Sunday, May 31, 2015

Knights of the banquet table

A few weeks ago 6 godly men joined me in inviting my 3 sons into a process of knighthood.  5 of them flew across the Atlantic, some with spouses, some with families in tow, all for the sake of the most sacred moment of my life thus far as a father.  These were men that Becca and I prayerfully invited to join us in being committed to the boys for life. 2 uncles, 3 great friends from Culpeper days, and one great friend from Scotland days.  All men that the boys know well, and deeply love and respect.  All men that would drop anything to pray for them and be there for them.

The week before the ceremony I intentionally poured into the boys rather a multitude of others.  Following some ques from a book I was reading (Raising Modern Day Knights - Robert Lewis) this would take on the form of knighthood.  Where courage and bravery are lifted up alongside tenderness, self control and discipline.  I do not know what is in store for my boys or how long I will get to walk beside them.  This would be a step in the direction of equipping them for whatever was in store.

You see,  I lived the life of a knucklehead wandering teen, searching for life in all the wrong places.  Just as all things were falling apart and far before I had pulled anything together I was called by the unmistakable grace of Jesus.  I've since prayed for, sought out, and walked with teens that have all the wanderings and failings that I had.  I know the power of investing one simple life into another life.  Of men investing in the next generation of men.  I know that truly every boy and man has a deep soul longing for an adventure. A longing to live a life of freedom, a battle to fight, and a beauty to rescue.  I also know that without guidance, prayer, and community, these deep longings can hurtle off track like a runaway train destroying what they were intended to protect.

Following my diagnosis, this knights of the round table dream was birthed, not out of panic or desperation, but out of prayer, clarity, and with intention.  These men are not men who would replace me, but those who would join me.  This time was not a passing of torch, but a lighting of one.

And so we rented a castle for a day.  Really, its the only appropriate place for knighthood ceremonies.  No round table, but an amazing banquet table.  Gospel readers will appreciate this mixed metaphor.

And all of us men, families, spouses - played hide and seek in this elaborate castle, and we feasted, and we built a fire, and we laughed.

As our evening feast came to a close, we began the real reason for gathering. The feasting table became a ceremony table with 7 men who shared a specific scripture, a Godly characteristic, and prayer for each boy.  Can you imagine what that would be like for you?  No matter how old we are, to have multiple people you love and respect affirming who you are and who you will become - far past your projected versions of yourself, calling out your real identity in Christ?  I saw their chests puff out and their smiles widened as they felt the love and importance of the night.  They saw a glimpse of what it means to walk with men around them, not alone, but together, facing what is to come.  I wish it for you, to feel what we all felt that night.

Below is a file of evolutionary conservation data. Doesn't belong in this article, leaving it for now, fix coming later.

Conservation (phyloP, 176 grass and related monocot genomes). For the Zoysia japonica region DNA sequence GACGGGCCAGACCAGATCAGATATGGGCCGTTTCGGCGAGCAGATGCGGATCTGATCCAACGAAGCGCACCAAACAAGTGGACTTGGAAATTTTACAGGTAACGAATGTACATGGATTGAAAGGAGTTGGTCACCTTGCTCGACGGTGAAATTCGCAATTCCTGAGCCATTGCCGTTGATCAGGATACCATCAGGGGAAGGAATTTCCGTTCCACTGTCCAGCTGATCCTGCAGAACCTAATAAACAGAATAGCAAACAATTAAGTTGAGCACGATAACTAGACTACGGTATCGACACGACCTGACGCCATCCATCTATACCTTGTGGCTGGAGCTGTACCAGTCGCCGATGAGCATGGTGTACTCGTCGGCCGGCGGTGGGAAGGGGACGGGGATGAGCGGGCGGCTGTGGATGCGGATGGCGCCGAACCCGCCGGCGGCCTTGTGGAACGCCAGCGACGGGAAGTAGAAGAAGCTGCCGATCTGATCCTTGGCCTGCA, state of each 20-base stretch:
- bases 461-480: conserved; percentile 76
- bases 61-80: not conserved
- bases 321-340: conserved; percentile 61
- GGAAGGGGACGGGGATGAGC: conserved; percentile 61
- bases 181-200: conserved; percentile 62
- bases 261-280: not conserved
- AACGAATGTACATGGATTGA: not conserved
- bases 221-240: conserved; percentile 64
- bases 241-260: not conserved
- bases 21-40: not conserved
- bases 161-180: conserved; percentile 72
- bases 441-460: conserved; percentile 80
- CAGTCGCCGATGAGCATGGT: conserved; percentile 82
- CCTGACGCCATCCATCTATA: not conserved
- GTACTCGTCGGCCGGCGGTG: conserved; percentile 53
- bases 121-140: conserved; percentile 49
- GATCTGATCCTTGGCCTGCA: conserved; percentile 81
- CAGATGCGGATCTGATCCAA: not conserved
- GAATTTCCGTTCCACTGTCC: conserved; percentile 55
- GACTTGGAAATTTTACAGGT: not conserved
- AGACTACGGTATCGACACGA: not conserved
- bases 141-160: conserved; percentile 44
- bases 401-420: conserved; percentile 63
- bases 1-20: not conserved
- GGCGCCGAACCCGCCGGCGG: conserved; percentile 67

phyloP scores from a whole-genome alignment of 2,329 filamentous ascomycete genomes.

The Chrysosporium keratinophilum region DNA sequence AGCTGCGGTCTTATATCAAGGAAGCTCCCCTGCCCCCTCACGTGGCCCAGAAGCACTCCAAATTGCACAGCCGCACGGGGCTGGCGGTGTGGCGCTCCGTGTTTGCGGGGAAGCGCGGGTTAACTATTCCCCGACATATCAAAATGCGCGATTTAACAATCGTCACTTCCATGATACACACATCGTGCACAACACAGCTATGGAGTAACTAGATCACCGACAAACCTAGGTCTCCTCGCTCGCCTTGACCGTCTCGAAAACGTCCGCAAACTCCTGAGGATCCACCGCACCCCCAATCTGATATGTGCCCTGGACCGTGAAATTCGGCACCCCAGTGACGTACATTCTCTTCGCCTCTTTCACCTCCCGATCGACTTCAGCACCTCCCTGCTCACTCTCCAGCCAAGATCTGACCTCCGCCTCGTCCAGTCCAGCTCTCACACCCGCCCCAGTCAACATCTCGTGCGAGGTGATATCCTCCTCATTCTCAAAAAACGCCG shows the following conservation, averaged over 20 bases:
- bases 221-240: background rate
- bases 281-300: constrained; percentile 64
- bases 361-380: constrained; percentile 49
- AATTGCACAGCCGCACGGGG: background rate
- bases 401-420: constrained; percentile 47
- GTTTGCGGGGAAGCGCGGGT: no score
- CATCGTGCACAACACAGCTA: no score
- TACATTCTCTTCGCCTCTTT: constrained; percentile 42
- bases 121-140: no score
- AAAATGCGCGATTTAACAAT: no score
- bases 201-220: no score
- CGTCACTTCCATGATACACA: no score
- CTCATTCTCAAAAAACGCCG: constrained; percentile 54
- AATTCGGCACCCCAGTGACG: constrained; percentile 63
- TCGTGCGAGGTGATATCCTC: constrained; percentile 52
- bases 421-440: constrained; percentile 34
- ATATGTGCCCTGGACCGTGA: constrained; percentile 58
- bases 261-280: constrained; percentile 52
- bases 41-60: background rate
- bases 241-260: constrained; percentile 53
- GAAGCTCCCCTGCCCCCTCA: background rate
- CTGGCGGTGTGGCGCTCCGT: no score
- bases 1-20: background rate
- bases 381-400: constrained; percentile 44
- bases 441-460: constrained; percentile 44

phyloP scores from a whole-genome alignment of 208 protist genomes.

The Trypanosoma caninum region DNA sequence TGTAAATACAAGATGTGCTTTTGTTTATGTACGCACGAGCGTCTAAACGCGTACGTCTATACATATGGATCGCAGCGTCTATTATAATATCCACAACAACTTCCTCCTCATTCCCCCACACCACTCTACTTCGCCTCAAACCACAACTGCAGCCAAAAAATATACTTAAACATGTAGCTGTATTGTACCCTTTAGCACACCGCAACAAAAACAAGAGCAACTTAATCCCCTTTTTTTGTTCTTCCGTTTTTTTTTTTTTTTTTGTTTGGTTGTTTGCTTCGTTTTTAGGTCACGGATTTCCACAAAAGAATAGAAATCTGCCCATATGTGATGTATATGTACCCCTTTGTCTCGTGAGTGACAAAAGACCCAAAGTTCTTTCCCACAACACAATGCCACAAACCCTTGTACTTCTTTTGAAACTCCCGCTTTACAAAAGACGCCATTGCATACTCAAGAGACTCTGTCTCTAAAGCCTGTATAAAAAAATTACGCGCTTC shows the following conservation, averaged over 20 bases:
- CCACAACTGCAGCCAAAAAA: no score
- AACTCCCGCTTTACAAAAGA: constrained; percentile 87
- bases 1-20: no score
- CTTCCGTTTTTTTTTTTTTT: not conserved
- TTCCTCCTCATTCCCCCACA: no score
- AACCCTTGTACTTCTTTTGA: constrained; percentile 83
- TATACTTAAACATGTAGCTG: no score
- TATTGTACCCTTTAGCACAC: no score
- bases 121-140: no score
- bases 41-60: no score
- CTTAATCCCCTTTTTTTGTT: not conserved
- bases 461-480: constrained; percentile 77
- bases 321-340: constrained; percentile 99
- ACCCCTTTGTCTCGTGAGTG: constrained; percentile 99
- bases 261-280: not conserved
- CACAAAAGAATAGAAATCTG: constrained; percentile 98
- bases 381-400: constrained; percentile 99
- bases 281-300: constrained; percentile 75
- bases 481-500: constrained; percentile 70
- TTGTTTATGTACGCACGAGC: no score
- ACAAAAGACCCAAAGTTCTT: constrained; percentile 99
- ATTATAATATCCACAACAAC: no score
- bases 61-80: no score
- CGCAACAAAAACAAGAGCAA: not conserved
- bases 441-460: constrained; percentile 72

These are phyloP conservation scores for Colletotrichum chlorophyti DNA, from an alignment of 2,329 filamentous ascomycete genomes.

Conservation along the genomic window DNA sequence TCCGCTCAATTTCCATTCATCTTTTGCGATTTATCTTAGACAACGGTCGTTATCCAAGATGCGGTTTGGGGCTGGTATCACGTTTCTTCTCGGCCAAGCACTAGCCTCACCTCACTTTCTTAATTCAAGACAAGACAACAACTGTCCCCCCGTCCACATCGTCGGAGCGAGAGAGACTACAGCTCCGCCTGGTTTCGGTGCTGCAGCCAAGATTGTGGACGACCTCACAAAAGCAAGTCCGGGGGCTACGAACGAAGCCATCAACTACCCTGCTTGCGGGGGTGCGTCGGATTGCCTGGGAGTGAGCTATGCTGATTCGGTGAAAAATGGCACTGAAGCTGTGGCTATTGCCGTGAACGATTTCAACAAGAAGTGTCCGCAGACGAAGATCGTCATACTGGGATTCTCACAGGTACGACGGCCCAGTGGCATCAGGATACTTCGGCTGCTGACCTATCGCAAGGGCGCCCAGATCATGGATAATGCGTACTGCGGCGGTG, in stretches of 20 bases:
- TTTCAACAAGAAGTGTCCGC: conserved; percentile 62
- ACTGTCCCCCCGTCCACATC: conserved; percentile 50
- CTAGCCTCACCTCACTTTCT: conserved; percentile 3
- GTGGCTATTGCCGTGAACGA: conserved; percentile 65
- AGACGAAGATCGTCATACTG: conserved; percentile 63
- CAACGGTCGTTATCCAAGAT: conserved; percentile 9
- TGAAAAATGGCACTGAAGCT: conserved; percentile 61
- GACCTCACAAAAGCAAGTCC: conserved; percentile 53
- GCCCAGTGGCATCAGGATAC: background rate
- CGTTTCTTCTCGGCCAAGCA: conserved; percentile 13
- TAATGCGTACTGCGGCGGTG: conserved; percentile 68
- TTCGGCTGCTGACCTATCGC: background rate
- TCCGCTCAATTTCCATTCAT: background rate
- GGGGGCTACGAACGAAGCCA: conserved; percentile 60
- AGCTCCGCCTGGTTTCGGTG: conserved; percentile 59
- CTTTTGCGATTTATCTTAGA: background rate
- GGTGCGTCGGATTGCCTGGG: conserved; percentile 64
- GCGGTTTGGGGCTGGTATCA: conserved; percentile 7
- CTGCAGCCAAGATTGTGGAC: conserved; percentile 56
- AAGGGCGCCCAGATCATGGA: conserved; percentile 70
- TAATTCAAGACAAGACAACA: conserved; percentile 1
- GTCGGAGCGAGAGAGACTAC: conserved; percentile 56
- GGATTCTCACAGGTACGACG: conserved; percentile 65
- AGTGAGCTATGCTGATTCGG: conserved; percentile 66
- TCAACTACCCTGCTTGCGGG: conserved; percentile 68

The words of life will last.  The powerful prayers over each boy will last.  The memory of the ceremony will last.  More importantly the commitment to be involved for LIFE will last.  It will be a lifeline when trains jump the tracks or intentions fail, because both will happen.  My boys will not escape the heartache of mistakes and brokenness that we all are subject to.  What they will have are men who will remind them of God's love and grace.  That they are called to a far greater story.   And they will have men who will share the Gospel, the expulsive power of a greater affection.

You know what else will last?  Ginormous SWORDS!  Each boy, upon completion of the ceremony was awarded with a real Scottish claymore sword, taller than each of them, and sharpened for battle.  Of course the boys, (and really the older men as well) had to exercise discipline to not sword fight in the castle.  These swords will be a visual reminder for my boys of the ceremony - but they also know that they are not yet ready to wield this sword- it represents the MEN they are becoming.  The days when they truly become knights - shouldering the responsibilities of life, boldly trusting in Jesus, and protecting all of those entrusted to them.

Next week Becca and I will go to London to see if the Chemo treatments have been effective.  We know I have an aggressive, fast moving cancer.  We know it has spread to both lungs, my lymph nodes, and started in a tumor in my esophagus.  We know the time frame was less than a year without treatment.  But we also know that God numbers my days not man or disease.  We know that He is able to heal and restore what is broken not just in our hearts but in our bodies.  I also know that He gives grace no matter what the outcome is.  We are praying big prayers and hoping for amazing news on Thursday.  We have wonderful friends that will be watching the boys while we are away and we will get home in time to tuck them in Friday night.  Thank you for all the e-mails, video (what a video), cards, notes, and care packages.  You have made this fight a lot easier.  There is still so much to do and live out, and there are three knights to raise with Becca and a group of wonderful men standing with us.

In His grace alone, Jeff